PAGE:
Sharpe is likely taller than his listed 6-foot-9 and is big-bodied and mobile. A strong big who enjoys the dirty work, Sharpe always plays within himself. The future Tar Heel is incredibly strong and knows exactly how to use his body to his advantage. Unrelenting, Sharpe uses his body and high motor to dominate the boards on both ends. His offensive game is mostly put-backs and back-to-basket post-ups, both of which he is quite proficient at. Sharpe is a smart player on defense, often rotating for vital blocks or shot disruptions.
Sharpe’s big body presents a couple of points to watch as he develops. His body still looks soft and his conditioning is not at an ideal level. In order to become an above-average athlete, both of these factors will need to see growth. Outside of the paint on offense, he is mostly unimpactful. Sharpe does not possess much of a face-up game or jumper, so teams can defend him as a one-dimensional player. Another small concern is that Sharpe often bobbles the ball when catching it or fumbles when trying to possess. These shaky hands are worrisome for a player who could serve as a roll-man or creator in the post.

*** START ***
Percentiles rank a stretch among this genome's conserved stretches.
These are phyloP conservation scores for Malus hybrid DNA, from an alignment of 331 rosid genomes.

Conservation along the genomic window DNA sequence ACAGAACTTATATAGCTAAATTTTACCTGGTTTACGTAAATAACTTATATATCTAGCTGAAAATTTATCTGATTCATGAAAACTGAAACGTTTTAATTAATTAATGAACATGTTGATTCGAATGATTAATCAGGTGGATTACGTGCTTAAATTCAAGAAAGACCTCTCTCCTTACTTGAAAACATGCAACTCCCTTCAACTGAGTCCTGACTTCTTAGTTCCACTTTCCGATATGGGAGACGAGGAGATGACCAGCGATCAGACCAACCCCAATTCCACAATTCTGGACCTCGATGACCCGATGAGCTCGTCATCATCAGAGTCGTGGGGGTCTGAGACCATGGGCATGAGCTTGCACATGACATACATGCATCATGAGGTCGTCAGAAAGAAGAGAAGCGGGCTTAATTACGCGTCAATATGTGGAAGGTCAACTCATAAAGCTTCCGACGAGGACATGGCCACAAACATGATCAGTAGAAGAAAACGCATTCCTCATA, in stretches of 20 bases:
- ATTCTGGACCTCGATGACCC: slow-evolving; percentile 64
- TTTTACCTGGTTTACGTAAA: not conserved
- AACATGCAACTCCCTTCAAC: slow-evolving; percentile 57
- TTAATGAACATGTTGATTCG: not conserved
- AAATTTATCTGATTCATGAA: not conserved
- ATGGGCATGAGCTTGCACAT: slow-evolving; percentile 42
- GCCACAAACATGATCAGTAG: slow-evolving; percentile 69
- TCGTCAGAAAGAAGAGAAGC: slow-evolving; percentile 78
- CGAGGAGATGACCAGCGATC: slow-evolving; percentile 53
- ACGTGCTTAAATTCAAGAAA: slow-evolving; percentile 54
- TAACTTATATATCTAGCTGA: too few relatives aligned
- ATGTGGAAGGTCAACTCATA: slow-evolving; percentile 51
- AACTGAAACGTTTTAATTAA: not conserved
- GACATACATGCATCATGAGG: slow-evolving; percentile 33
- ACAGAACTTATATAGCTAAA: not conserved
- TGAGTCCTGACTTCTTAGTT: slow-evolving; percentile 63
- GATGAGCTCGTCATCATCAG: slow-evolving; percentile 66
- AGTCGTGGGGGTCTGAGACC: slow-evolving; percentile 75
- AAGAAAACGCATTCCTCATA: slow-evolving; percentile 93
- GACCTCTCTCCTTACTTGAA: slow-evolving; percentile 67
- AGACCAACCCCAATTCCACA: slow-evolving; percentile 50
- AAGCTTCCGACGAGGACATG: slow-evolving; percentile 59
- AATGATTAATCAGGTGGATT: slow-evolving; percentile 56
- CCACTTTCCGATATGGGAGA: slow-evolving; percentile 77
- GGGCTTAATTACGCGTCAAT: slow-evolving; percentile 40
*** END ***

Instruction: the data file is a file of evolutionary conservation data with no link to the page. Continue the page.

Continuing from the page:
Patrick Williams- West Charlotte High School: FSU commit
2019 4-star combo forward Patrick Williams offers an intriguing all-around game. At 6-foot-7, 180-pounds, Williams has the size and skills to line up at multiple positions.
One thing that stands out about Williams is his composure with the ball. Never looking out of sorts, Williams possesses a strong handle and an array of dribble moves for his size. This allows him to create space on step-backs and side-steps as well as bully his way to the basket. His jumper is also consistent and pure. With reliable mechanics, Williams has displayed proficiency in scoring off the bounce as well as the catch. He goes to his pull-up rather often. At 6-foot-7, he is more fluid than dynamic in his athleticism, but he can explode in the lane when warranted. This fluidity mixed in with his size lends him a multipositional defensive resume with supreme switchability.
On offense, Williams has a tendency to take the ball out of the flow of the game and rely on one-on-ones. Occasionally dribbling the air out of the ball, his teammates are left standing around waiting for his next move. To compound on this, Williams is not exactly a playmaker- which causes concern as a secondary initiator of an offense. After dribbling the ball out and not finding a pass he likes, Williams has a tendency to settle for bad shots. Contested threes or long twos have become too common for him.